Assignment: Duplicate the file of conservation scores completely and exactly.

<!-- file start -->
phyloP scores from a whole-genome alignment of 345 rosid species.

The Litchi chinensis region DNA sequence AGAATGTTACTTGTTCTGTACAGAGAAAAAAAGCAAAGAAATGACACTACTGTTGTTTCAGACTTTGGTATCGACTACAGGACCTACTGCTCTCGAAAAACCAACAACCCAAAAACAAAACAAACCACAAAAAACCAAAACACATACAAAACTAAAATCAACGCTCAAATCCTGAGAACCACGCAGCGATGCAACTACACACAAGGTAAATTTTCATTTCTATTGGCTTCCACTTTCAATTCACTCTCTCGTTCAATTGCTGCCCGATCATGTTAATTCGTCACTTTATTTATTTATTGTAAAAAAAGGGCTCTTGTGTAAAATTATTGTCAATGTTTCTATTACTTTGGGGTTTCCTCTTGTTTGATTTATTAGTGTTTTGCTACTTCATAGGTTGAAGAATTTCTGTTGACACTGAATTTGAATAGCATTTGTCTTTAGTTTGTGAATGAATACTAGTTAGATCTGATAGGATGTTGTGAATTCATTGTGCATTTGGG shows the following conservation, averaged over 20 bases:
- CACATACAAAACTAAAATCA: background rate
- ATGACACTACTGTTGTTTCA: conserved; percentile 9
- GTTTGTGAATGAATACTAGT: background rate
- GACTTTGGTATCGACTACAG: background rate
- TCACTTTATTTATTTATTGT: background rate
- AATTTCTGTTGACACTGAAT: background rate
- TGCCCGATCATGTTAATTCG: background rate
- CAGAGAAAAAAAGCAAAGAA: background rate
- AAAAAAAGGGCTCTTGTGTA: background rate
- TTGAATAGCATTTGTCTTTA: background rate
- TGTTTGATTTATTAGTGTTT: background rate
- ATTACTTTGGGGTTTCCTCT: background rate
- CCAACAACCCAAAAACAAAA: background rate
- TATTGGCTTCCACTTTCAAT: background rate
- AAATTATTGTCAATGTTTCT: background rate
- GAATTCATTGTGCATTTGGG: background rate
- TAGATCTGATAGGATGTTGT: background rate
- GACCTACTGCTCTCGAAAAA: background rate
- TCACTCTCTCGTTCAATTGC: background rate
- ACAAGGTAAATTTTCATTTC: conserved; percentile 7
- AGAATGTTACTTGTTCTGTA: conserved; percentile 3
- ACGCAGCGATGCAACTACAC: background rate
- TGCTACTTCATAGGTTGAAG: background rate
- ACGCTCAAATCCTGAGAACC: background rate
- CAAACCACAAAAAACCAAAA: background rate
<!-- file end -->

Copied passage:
phyloP scores from a whole-genome alignment of 345 rosid species.

The Litchi chinensis region DNA sequence AGAATGTTACTTGTTCTGTACAGAGAAAAAAAGCAAAGAAATGACACTACTGTTGTTTCAGACTTTGGTATCGACTACAGGACCTACTGCTCTCGAAAAACCAACAACCCAAAAACAAAACAAACCACAAAAAACCAAAACACATACAAAACTAAAATCAACGCTCAAATCCTGAGAACCACGCAGCGATGCAACTACACACAAGGTAAATTTTCATTTCTATTGGCTTCCACTTTCAATTCACTCTCTCGTTCAATTGCTGCCCGATCATGTTAATTCGTCACTTTATTTATTTATTGTAAAAAAAGGGCTCTTGTGTAAAATTATTGTCAATGTTTCTATTACTTTGGGGTTTCCTCTTGTTTGATTTATTAGTGTTTTGCTACTTCATAGGTTGAAGAATTTCTGTTGACACTGAATTTGAATAGCATTTGTCTTTAGTTTGTGAATGAATACTAGTTAGATCTGATAGGATGTTGTGAATTCATTGTGCATTTGGG shows the following conservation, averaged over 20 bases:
- CACATACAAAACTAAAATCA: background rate
- ATGACACTACTGTTGTTTCA: conserved; percentile 9
- GTTTGTGAATGAATACTAGT: background rate
- GACTTTGGTATCGACTACAG: background rate
- TCACTTTATTTATTTATTGT: background rate
- AATTTCTGTTGACACTGAAT: background rate
- TGCCCGATCATGTTAATTCG: background rate
- CAGAGAAAAAAAGCAAAGAA: background rate
- AAAAAAAGGGCTCTTGTGTA: background rate
- TTGAATAGCATTTGTCTTTA: background rate
- TGTTTGATTTATTAGTGTTT: background rate
- ATTACTTTGGGGTTTCCTCT: background rate
- CCAACAACCCAAAAACAAAA: background rate
- TATTGGCTTCCACTTTCAAT: background rate
- AAATTATTGTCAATGTTTCT: background rate
- GAATTCATTGTGCATTTGGG: background rate
- TAGATCTGATAGGATGTTGT: background rate
- GACCTACTGCTCTCGAAAAA: background rate
- TCACTCTCTCGTTCAATTGC: background rate
- ACAAGGTAAATTTTCATTTC: conserved; percentile 7
- AGAATGTTACTTGTTCTGTA: conserved; percentile 3
- ACGCAGCGATGCAACTACAC: background rate
- TGCTACTTCATAGGTTGAAG: background rate
- ACGCTCAAATCCTGAGAACC: background rate
- CAAACCACAAAAAACCAAAA: background rate